What happens if Trump blows up the Iran deal?

What Happens if Trump Blows Up the Iran Deal?

What Happens if Trump Blows Up the Iran Deal?

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Nov. 17 2016 3:38 PM

What Happens if Trump Blows Up the Iran Deal?

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Photo illustration by Derreck Johnson. Images via Chip Somodevilla/Getty Images; gabriel__bostan/iStock.

This is the first in a series of posts looking at how Donald Trump’s presidency could impact countries and regions around the world.

Joshua Keating Joshua Keating

Joshua Keating is a staff writer at Slate focusing on international affairs. 

Trump called the 2015 nuclear agreement with Iran “the worst deal ever negotiated.” He said that dismantling it would be his “No. 1 priority” as president. So now that he’s been elected, is the deal toast?

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Well, maybe. Trump’s advisers are putting out signals that rather than simply scrapping the Joint Comprehensive Plan of Action, as the deal is officially known, his administration will try to renegotiate it to get more favorable terms. That’s not going to be easy. Iranian leaders are already suggesting that they will “not accept any changes under any conditions.” Moreover, even if the U.S. did reopen talks, it would be doing so without any of the leverage it had before: namely the multilateral sanctions that brought Iran to the table in the first place. China and Russia are very unlikely to agree to re-impose sanctions on Iran, and EU governments this week reaffirmed their commitment to continue with the deal.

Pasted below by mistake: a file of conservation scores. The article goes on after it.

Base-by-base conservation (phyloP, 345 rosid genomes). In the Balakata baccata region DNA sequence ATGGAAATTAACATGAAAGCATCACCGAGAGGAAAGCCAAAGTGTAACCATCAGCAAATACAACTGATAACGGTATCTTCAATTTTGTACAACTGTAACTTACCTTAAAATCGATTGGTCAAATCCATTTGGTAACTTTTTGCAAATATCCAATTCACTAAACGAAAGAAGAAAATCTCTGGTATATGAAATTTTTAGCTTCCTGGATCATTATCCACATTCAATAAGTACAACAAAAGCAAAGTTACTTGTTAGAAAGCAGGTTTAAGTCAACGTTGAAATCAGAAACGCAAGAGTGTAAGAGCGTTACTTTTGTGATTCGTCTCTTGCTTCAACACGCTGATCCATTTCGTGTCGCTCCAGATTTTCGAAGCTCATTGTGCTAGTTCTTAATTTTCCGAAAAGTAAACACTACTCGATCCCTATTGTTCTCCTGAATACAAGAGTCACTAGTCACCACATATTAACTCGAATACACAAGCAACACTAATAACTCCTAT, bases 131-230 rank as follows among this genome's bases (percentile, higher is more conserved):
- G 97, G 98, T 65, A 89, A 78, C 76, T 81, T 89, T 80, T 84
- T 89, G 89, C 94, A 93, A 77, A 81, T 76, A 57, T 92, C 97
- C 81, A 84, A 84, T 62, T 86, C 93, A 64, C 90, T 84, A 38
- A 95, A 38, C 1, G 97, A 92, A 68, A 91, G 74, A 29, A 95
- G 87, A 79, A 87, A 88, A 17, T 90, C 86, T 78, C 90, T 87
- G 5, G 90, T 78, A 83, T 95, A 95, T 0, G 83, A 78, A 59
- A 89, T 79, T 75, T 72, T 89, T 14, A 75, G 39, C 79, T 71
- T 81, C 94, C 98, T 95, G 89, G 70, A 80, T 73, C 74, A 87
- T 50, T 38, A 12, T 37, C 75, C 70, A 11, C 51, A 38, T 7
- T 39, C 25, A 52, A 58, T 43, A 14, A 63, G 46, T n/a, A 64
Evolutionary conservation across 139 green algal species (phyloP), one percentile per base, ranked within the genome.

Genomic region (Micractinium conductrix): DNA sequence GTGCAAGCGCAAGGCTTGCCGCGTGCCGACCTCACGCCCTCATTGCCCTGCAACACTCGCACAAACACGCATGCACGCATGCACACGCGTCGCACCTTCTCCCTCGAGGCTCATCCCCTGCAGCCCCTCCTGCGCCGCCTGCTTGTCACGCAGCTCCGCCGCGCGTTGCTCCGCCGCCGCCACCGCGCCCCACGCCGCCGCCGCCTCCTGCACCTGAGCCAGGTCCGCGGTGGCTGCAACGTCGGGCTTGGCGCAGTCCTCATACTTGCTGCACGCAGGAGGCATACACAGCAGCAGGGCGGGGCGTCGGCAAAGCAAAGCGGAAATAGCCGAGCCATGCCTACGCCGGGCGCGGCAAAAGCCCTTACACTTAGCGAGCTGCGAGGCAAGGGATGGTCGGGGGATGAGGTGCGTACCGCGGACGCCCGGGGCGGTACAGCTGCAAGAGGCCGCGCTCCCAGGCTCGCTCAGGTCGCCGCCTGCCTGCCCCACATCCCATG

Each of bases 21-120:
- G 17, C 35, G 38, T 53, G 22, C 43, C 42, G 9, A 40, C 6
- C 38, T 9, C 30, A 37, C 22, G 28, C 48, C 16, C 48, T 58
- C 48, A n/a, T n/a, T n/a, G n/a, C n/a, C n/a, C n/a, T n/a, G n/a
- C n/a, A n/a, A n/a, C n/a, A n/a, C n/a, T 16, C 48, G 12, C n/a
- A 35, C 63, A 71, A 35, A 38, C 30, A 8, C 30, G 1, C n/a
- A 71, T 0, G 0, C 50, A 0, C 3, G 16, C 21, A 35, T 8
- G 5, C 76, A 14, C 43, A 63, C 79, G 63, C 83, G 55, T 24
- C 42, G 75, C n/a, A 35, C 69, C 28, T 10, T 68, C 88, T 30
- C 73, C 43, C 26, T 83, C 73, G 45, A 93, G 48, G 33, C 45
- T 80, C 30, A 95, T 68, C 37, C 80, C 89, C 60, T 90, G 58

Trump’s intentions may not be fully clear—as Trita Parsi, president of the National Iranian American Council, which supports diplomatic engagement between the two countries, told me, “All we’re basing our analysis on is a bunch of tweets.” But it’s worth gaming out how Trump would kill the deal if that’s really what he plans to do and what the implications of that would be for Iran and the wider region. (Trump’s transition team did not respond to requests for comment.)

One option would be for the Republican-controlled U.S. Congress to continually pass sanctions on Iran until it withdraws from the treaty. The House is already passing bills doing just that this week. Another possibility would be for the U.S. to trigger the “snapback” mechanism contained in the treaty, which allows any of the countries that negotiated the deal to cancel it within 30 days, without a vote by the United Nations Security Council, if they flag a violation. (An ongoing dispute between the International Atomic Energy Agency and Iran over stockpiles of heavy water could be used as a pretext.) This would result in the U.N. sanctions that were in place prior to the deal to be legally re-imposed, though it’s unlikely that China and Russia would actually enforce them. This would almost certainly cause Iran to pull out of the deal entirely, this time with a lot more sympathy from the international community.

If the unity of the countries that negotiated the deal falls apart, “all of the safeguards that the IAEA has put in place under the deal will go away,” says Jeffrey Lewis, an expert on nuclear nonproliferation at Middlebury College and founder of the Arms Control Wonk blog. “The IAEA access will drop, and they will say that they are no longer in a position to verify the peaceful nature of Iran’s program. They just won’t have the access. You could end up with a situation in which there are no sanctions, and we have no idea whether they’re building a bomb or not. And by the time we figure it out, it might be too late.”